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May 6, 2014

Federal Court Finds Lease Expired By Its Own Terms Despite 3 Wells and $4 Million In Development Costs

A federal judge sitting in Pennsylvania has ruled that Range Resources (“Range”) failed to properly extend an oil and gas lease despite commencing operations during the lease’s primary term.  Thomas Neuhard et al. v. Range Resources-Appalachia LLC, No. 4:11-cv-01989 (E.D. Pa).  Although Range drilled and completed a trio of wells at an expense of approximately $4 million, U.S. District Court Judge Matthew Brann held that Range failed to comply with the lease’s terms because its drilling operations, which were not on the leased property, exceeded the 350-acre maximum unit size in the agreement. 

In June 2006, the Parties entered into an oil and gas lease (“Lease”) which provided Range with the rights to procure oil and gas from 47 acres owned by the Neuhards in Lewis Township, Lycoming County, Pennsylvania.  The Lease contained a primary term of five years such that, unless extended by the commencement of drilling operations or as otherwise provided, the Lease was set to expire by its own terms on June 21, 2011.

On June 13, 2011, Range executed a Designation of Unit document for the “Null Eugene A Unit,” which indicated that “by virtue of the authority conferred by the terms of the leases,” a 395.0638 acre production unit comprised of nine separately owned parcels of land, including the Neuhards’ 47 acres, had been created.  Range filed the Designation of Unit Document with the Lycoming County Recorder of Deeds on June 15, 2011. 

Shortly thereafter, Range also acquired a Road Right of Way Agreement signed by Barbara Neuhard for which she was paid $3,000.  Range also engaged in numerous other preparatory activities prior to drilling throughout the spring of 2011, including obtaining several mandatory permits from state and local regulatory agencies and constructing the access roads and well pad site.

On July 1, 2011, the Neuhards’ counsel  notified Range that it was the Neuhards’ position that Range had failed to commence a well on the Neuhards’ “Leased Premises,” within the five year primary term of the Lease, and therefore, that the Lease expired by its own terms.  Range responded by maintaining that the Lease had been extended by the commencement of a well on acreage unitized with the Neuhards’ Leased Premises prior to the expiration of the Lease’s primary term.  Range then continued its development and, between May 28 and September 15, 2012, Range drilled three wells utilizing horizontal drilling.  The wellbores of two of the three wells passed under and through the Neuhards’ 47 acres.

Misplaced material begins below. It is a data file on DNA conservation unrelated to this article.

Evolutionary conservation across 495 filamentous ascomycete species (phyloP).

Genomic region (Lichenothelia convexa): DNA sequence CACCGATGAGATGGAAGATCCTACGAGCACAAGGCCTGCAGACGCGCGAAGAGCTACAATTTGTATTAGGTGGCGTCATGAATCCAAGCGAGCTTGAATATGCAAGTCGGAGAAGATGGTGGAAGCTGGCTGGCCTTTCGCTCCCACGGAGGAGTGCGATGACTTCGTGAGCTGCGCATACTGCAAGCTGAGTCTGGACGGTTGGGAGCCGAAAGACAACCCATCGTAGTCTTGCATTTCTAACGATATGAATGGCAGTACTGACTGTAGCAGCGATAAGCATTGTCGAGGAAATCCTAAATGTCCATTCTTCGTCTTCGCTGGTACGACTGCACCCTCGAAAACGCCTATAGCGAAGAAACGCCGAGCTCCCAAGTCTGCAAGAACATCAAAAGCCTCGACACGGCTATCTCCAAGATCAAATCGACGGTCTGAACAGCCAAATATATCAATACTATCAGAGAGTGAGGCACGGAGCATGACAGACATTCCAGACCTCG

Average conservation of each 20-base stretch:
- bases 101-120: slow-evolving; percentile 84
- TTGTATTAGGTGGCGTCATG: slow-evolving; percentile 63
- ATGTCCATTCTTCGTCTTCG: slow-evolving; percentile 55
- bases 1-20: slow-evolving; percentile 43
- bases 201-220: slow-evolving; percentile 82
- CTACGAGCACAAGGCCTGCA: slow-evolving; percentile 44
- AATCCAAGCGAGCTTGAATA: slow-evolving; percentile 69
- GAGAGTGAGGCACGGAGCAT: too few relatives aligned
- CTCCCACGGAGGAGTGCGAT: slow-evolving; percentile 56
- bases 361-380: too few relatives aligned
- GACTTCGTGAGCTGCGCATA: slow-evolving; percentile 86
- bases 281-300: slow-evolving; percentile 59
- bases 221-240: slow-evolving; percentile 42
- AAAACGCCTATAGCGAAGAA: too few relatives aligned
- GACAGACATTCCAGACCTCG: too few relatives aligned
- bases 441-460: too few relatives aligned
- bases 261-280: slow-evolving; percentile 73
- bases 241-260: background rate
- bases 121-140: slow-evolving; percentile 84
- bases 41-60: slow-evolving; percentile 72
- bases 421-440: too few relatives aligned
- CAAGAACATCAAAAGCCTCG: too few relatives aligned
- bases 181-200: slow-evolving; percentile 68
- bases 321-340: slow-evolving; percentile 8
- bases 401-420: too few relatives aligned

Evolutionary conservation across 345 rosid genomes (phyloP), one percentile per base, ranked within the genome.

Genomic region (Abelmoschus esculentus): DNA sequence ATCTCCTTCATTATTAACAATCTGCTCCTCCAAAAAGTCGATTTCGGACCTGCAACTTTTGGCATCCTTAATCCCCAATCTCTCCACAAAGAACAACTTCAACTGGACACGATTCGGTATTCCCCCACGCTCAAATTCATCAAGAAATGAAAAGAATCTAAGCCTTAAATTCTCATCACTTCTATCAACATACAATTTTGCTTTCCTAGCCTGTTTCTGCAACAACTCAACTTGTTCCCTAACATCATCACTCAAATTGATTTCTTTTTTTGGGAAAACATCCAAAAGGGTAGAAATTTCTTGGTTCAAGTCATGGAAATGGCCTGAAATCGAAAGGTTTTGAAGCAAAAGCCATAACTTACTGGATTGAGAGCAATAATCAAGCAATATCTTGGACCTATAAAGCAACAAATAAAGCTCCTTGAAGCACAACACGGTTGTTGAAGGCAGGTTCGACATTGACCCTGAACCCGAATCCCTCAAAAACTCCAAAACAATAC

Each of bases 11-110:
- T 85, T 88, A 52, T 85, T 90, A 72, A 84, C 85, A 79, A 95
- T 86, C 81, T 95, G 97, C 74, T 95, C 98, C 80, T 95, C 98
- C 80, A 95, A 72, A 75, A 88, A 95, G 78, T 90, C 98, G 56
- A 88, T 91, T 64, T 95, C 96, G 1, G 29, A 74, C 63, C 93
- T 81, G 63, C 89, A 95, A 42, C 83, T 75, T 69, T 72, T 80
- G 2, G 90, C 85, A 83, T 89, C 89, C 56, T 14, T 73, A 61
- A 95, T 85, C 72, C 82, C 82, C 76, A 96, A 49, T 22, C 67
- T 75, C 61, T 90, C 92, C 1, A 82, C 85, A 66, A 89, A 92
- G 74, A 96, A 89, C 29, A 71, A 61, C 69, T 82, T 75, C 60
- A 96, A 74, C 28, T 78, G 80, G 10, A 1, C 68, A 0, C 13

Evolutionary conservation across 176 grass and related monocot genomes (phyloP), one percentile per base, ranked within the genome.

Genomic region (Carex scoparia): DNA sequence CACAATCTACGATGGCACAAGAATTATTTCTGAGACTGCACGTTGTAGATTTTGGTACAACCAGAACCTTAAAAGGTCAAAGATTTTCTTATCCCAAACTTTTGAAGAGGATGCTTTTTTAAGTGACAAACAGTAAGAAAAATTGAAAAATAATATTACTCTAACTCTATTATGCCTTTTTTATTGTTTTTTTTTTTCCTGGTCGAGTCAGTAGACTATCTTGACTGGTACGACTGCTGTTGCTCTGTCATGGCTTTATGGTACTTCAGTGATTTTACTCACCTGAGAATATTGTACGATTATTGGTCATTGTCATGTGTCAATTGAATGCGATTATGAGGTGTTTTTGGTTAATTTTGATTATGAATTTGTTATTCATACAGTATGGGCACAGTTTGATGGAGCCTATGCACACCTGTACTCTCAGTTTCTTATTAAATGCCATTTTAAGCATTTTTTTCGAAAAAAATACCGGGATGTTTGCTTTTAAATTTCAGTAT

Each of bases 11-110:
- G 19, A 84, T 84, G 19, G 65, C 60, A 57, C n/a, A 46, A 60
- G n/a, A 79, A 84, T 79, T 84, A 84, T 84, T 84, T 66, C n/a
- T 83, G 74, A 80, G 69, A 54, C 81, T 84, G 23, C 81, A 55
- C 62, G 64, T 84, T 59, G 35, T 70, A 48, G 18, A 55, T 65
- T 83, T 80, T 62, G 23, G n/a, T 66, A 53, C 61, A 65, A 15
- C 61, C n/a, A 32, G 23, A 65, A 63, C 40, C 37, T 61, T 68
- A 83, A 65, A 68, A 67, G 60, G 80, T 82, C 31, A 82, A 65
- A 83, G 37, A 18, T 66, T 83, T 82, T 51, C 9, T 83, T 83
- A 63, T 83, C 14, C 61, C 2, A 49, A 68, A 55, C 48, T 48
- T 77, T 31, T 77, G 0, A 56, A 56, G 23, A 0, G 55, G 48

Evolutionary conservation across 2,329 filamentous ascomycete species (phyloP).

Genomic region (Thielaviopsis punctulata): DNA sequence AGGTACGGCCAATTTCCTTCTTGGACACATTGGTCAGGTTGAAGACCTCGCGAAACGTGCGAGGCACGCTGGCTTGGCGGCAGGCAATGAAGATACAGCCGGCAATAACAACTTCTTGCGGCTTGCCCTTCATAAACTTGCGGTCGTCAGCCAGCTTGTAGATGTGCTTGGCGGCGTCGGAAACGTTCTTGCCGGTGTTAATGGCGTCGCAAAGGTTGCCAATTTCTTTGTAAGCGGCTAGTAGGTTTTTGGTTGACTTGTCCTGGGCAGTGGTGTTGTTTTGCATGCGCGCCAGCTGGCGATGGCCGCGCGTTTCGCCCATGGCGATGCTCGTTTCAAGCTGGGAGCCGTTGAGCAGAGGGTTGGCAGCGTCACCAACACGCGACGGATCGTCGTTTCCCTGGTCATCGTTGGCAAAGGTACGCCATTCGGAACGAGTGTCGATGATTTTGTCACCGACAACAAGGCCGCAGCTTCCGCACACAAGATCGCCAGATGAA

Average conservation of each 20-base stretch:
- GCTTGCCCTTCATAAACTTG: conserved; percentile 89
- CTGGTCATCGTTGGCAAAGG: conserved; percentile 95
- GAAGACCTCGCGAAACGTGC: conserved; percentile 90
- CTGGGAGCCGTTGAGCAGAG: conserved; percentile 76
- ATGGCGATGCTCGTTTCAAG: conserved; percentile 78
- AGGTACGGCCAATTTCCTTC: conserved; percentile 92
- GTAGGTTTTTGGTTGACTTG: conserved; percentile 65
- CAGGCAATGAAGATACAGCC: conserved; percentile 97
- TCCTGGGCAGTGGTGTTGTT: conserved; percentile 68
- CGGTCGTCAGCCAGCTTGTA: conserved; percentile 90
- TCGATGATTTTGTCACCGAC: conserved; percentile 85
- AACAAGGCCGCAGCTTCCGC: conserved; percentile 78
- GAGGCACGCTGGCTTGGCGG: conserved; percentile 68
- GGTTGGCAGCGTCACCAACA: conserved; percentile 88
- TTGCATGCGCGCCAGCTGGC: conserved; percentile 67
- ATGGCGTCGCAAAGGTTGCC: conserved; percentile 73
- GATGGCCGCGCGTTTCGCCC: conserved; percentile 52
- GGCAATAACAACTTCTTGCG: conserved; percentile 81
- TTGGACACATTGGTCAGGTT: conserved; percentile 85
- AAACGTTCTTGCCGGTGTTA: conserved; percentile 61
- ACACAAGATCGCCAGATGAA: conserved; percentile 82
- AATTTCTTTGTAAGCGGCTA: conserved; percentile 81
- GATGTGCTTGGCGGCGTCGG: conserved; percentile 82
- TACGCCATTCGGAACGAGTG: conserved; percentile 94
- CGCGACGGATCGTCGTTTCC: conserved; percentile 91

Although finding that Range’s activities prior to the expiration of the Lease’s primary term were sufficient to constitute the commencement of a well as a matter of law, the Court granted summary judgment to the Neuhards due to its findings that Range exceeded its authority under the Lease, which by its terms limited the size of a unit to 350 acres.  According to the Court,

“Range’s unit designation violates its unitization authority under the plain and unambiguous terms of the lease, because the lease is clear that a unit cannot be larger than 350 acres surrounding each well in the unit, and a unit cannot contain more than one well without the permission of the lessor, which Range did not obtain.”

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